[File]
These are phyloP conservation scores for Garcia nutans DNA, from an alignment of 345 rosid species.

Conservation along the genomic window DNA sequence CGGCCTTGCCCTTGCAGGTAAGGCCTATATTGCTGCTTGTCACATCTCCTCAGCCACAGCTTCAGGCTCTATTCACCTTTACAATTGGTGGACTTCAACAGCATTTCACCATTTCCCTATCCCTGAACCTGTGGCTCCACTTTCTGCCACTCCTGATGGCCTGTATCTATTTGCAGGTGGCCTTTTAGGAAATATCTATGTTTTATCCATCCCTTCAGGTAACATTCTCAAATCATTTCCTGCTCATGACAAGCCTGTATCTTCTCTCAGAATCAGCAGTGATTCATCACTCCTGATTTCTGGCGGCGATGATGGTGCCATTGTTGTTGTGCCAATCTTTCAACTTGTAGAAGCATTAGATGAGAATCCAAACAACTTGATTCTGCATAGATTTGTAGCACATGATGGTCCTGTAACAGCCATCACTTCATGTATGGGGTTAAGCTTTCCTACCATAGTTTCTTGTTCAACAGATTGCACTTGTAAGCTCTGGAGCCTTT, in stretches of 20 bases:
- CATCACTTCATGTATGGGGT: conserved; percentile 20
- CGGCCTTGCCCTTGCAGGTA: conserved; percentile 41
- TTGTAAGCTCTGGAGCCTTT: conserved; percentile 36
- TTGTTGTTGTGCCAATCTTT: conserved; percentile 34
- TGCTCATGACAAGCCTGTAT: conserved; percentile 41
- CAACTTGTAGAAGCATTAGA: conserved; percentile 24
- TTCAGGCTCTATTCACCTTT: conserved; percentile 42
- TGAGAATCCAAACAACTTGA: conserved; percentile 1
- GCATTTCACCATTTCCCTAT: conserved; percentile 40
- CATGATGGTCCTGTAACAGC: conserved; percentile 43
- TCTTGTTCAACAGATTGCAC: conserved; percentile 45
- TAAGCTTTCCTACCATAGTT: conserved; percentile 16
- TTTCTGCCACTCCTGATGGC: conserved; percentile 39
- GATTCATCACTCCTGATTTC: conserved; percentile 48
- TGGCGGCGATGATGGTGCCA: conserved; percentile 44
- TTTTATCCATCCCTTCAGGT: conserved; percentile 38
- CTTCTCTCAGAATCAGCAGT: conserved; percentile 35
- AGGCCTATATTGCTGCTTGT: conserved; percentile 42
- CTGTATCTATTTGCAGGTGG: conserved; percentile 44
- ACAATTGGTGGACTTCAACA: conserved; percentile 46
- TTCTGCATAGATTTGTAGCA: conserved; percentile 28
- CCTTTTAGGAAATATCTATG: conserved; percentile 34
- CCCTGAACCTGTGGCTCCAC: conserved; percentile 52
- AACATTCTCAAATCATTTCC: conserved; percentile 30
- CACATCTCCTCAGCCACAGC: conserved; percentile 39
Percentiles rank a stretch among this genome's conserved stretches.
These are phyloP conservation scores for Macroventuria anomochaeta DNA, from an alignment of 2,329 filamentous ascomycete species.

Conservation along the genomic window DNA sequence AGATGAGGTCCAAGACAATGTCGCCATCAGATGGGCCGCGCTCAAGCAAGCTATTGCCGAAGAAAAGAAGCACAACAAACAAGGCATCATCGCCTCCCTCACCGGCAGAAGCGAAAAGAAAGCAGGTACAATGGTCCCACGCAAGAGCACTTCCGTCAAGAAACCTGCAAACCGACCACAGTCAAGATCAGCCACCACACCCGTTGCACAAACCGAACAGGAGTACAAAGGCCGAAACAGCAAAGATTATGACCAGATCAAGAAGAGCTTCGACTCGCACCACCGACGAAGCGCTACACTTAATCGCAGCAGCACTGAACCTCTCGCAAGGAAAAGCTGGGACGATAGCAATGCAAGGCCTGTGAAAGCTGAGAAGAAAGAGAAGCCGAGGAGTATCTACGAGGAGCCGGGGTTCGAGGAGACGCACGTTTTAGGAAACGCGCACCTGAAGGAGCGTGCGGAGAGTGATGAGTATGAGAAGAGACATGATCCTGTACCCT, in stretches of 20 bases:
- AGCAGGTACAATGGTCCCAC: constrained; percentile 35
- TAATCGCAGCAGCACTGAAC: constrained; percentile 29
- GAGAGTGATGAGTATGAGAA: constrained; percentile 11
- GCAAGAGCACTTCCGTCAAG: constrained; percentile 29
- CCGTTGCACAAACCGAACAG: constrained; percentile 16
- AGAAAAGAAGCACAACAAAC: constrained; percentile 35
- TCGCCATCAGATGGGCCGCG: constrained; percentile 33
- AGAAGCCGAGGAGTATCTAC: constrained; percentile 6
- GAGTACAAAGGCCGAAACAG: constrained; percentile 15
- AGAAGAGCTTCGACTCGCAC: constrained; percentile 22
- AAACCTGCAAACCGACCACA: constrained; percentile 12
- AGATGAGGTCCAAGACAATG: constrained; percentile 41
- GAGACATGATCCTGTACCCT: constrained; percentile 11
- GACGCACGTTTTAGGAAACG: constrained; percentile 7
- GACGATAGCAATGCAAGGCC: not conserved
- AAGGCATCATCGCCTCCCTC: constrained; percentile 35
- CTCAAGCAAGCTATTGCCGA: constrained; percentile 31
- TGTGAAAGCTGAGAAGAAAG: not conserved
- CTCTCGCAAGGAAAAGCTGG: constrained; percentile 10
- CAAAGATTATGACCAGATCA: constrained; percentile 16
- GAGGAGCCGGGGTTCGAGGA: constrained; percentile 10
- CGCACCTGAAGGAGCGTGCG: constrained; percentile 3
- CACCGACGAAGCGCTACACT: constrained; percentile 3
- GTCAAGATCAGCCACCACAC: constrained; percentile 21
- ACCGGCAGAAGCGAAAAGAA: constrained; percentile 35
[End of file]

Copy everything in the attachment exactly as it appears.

These are phyloP conservation scores for Garcia nutans DNA, from an alignment of 345 rosid species.

Conservation along the genomic window DNA sequence CGGCCTTGCCCTTGCAGGTAAGGCCTATATTGCTGCTTGTCACATCTCCTCAGCCACAGCTTCAGGCTCTATTCACCTTTACAATTGGTGGACTTCAACAGCATTTCACCATTTCCCTATCCCTGAACCTGTGGCTCCACTTTCTGCCACTCCTGATGGCCTGTATCTATTTGCAGGTGGCCTTTTAGGAAATATCTATGTTTTATCCATCCCTTCAGGTAACATTCTCAAATCATTTCCTGCTCATGACAAGCCTGTATCTTCTCTCAGAATCAGCAGTGATTCATCACTCCTGATTTCTGGCGGCGATGATGGTGCCATTGTTGTTGTGCCAATCTTTCAACTTGTAGAAGCATTAGATGAGAATCCAAACAACTTGATTCTGCATAGATTTGTAGCACATGATGGTCCTGTAACAGCCATCACTTCATGTATGGGGTTAAGCTTTCCTACCATAGTTTCTTGTTCAACAGATTGCACTTGTAAGCTCTGGAGCCTTT, in stretches of 20 bases:
- CATCACTTCATGTATGGGGT: conserved; percentile 20
- CGGCCTTGCCCTTGCAGGTA: conserved; percentile 41
- TTGTAAGCTCTGGAGCCTTT: conserved; percentile 36
- TTGTTGTTGTGCCAATCTTT: conserved; percentile 34
- TGCTCATGACAAGCCTGTAT: conserved; percentile 41
- CAACTTGTAGAAGCATTAGA: conserved; percentile 24
- TTCAGGCTCTATTCACCTTT: conserved; percentile 42
- TGAGAATCCAAACAACTTGA: conserved; percentile 1
- GCATTTCACCATTTCCCTAT: conserved; percentile 40
- CATGATGGTCCTGTAACAGC: conserved; percentile 43
- TCTTGTTCAACAGATTGCAC: conserved; percentile 45
- TAAGCTTTCCTACCATAGTT: conserved; percentile 16
- TTTCTGCCACTCCTGATGGC: conserved; percentile 39
- GATTCATCACTCCTGATTTC: conserved; percentile 48
- TGGCGGCGATGATGGTGCCA: conserved; percentile 44
- TTTTATCCATCCCTTCAGGT: conserved; percentile 38
- CTTCTCTCAGAATCAGCAGT: conserved; percentile 35
- AGGCCTATATTGCTGCTTGT: conserved; percentile 42
- CTGTATCTATTTGCAGGTGG: conserved; percentile 44
- ACAATTGGTGGACTTCAACA: conserved; percentile 46
- TTCTGCATAGATTTGTAGCA: conserved; percentile 28
- CCTTTTAGGAAATATCTATG: conserved; percentile 34
- CCCTGAACCTGTGGCTCCAC: conserved; percentile 52
- AACATTCTCAAATCATTTCC: conserved; percentile 30
- CACATCTCCTCAGCCACAGC: conserved; percentile 39
Percentiles rank a stretch among this genome's conserved stretches.
These are phyloP conservation scores for Macroventuria anomochaeta DNA, from an alignment of 2,329 filamentous ascomycete species.

Conservation along the genomic window DNA sequence AGATGAGGTCCAAGACAATGTCGCCATCAGATGGGCCGCGCTCAAGCAAGCTATTGCCGAAGAAAAGAAGCACAACAAACAAGGCATCATCGCCTCCCTCACCGGCAGAAGCGAAAAGAAAGCAGGTACAATGGTCCCACGCAAGAGCACTTCCGTCAAGAAACCTGCAAACCGACCACAGTCAAGATCAGCCACCACACCCGTTGCACAAACCGAACAGGAGTACAAAGGCCGAAACAGCAAAGATTATGACCAGATCAAGAAGAGCTTCGACTCGCACCACCGACGAAGCGCTACACTTAATCGCAGCAGCACTGAACCTCTCGCAAGGAAAAGCTGGGACGATAGCAATGCAAGGCCTGTGAAAGCTGAGAAGAAAGAGAAGCCGAGGAGTATCTACGAGGAGCCGGGGTTCGAGGAGACGCACGTTTTAGGAAACGCGCACCTGAAGGAGCGTGCGGAGAGTGATGAGTATGAGAAGAGACATGATCCTGTACCCT, in stretches of 20 bases:
- AGCAGGTACAATGGTCCCAC: constrained; percentile 35
- TAATCGCAGCAGCACTGAAC: constrained; percentile 29
- GAGAGTGATGAGTATGAGAA: constrained; percentile 11
- GCAAGAGCACTTCCGTCAAG: constrained; percentile 29
- CCGTTGCACAAACCGAACAG: constrained; percentile 16
- AGAAAAGAAGCACAACAAAC: constrained; percentile 35
- TCGCCATCAGATGGGCCGCG: constrained; percentile 33
- AGAAGCCGAGGAGTATCTAC: constrained; percentile 6
- GAGTACAAAGGCCGAAACAG: constrained; percentile 15
- AGAAGAGCTTCGACTCGCAC: constrained; percentile 22
- AAACCTGCAAACCGACCACA: constrained; percentile 12
- AGATGAGGTCCAAGACAATG: constrained; percentile 41
- GAGACATGATCCTGTACCCT: constrained; percentile 11
- GACGCACGTTTTAGGAAACG: constrained; percentile 7
- GACGATAGCAATGCAAGGCC: not conserved
- AAGGCATCATCGCCTCCCTC: constrained; percentile 35
- CTCAAGCAAGCTATTGCCGA: constrained; percentile 31
- TGTGAAAGCTGAGAAGAAAG: not conserved
- CTCTCGCAAGGAAAAGCTGG: constrained; percentile 10
- CAAAGATTATGACCAGATCA: constrained; percentile 16
- GAGGAGCCGGGGTTCGAGGA: constrained; percentile 10
- CGCACCTGAAGGAGCGTGCG: constrained; percentile 3
- CACCGACGAAGCGCTACACT: constrained; percentile 3
- GTCAAGATCAGCCACCACAC: constrained; percentile 21
- ACCGGCAGAAGCGAAAAGAA: constrained; percentile 35